World Cup – Group B, June 20 2018
It's near impossible to find a player who relishes the main stage as much as Cristiano Ronaldo. The Portugal captain continued his stunning start to the 2018 World Cup by scoring the winner to knock Morocco out of the tournament. Having scored a hat-trick in his side's opening game against Spain, expectations over his potential in Russia only heightened – and he didn't let his supporters down. Four minutes in, the Real Madrid forward met Joao Moutinho's cross with a powerful diving header – and Morocco, despite battling well after conceding, couldn't hit back. With Spain later beating Iran, the fight for top spot is very much on in Group B.
9 / 2
SHOTS / ON TARGET
16 / 4
Passes / Accurate
19 / 1 / 0
Fouls / Yellow / Red
22 / 1 / 0
Portugal set up in a 4-3-3 in possession with Goncalo Guedes and Bernardo Silva supporting Cristiano Ronaldo in attack. William Carvalho and Joao Moutinho would operate centrally, while Joao Mario was free to move into more attacking spaces, often operating as high up as Ronaldo.
Portugal showed a real variety to their attacks: they were able to operate centrally and down both sides, play the long pass, play through the thirds, use the counter-attack, and threaten from set-pieces.
The use of Joao Mario was key to the threat of their attacks and their ability to play through Morocco. His movement was difficult to track and provided Portugal with many opportunities to penetrate the second line of the block. Moutinho also moved further forwards in the second half, looking to get on the ball behind the Morocco defensive line – the cover offered by William Carvalho allowed him to do this.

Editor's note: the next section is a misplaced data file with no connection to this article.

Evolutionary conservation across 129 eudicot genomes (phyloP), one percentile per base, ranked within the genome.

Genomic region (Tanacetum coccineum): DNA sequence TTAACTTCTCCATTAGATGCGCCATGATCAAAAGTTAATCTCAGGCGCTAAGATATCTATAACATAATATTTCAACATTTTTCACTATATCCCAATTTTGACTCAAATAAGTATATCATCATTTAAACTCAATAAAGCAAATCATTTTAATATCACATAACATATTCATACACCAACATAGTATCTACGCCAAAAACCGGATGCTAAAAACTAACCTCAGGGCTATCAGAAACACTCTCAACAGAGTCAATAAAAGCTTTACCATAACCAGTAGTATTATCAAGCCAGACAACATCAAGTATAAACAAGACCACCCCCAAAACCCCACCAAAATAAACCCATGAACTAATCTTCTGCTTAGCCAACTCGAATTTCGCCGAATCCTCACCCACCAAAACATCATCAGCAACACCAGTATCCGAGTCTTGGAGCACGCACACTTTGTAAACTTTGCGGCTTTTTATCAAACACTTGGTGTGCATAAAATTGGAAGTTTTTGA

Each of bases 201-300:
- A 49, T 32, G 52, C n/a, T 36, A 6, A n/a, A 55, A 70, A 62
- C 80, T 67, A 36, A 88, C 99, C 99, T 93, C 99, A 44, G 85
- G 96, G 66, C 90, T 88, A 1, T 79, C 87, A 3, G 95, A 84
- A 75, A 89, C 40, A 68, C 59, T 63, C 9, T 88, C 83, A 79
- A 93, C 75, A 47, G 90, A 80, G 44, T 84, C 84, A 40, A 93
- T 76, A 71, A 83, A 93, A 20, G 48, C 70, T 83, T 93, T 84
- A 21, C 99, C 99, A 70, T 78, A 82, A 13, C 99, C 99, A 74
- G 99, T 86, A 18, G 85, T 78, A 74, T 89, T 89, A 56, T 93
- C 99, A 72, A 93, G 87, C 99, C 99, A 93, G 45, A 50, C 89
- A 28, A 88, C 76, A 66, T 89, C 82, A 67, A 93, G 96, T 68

The introduction of Gelson Martins in the second half injected a sense of high energy and intensity to Portugal’s front line – there were signs he could be a potentially important impact player in the latter stages of the tournament.
After the goal from Ronaldo, Portugal played with caution and never really got out of second gear in possession, instead focusing on their defensive organisation and maintaining their victory – a tactic that served them well in their victorious Euro 2016 campaign.
Out of possession, they organised themselves into their usual 4-4-2 formation when pressing centrally. This formation takes on a 4-3-3 form when pressing in wide areas, as the wide midfielder pushes on to the first line of the press.
Wide attackers Guedes and Silva dropped into the midfield line if Mario stayed high with Ronaldo. When deeper, Mario would operate in the midfield line with Silva or Guedes staying up with Ronaldo, depending on what side the ball was on.
Portugal’s block was predominantly space-oriented, and they were fairly happy for the Morocco centre-backs to have the ball and wait for a pressing trigger. Portugal’s defending was consistently strong – particularly in wide areas, where they would prevent any crosses of real threat in an area where Morocco are strong.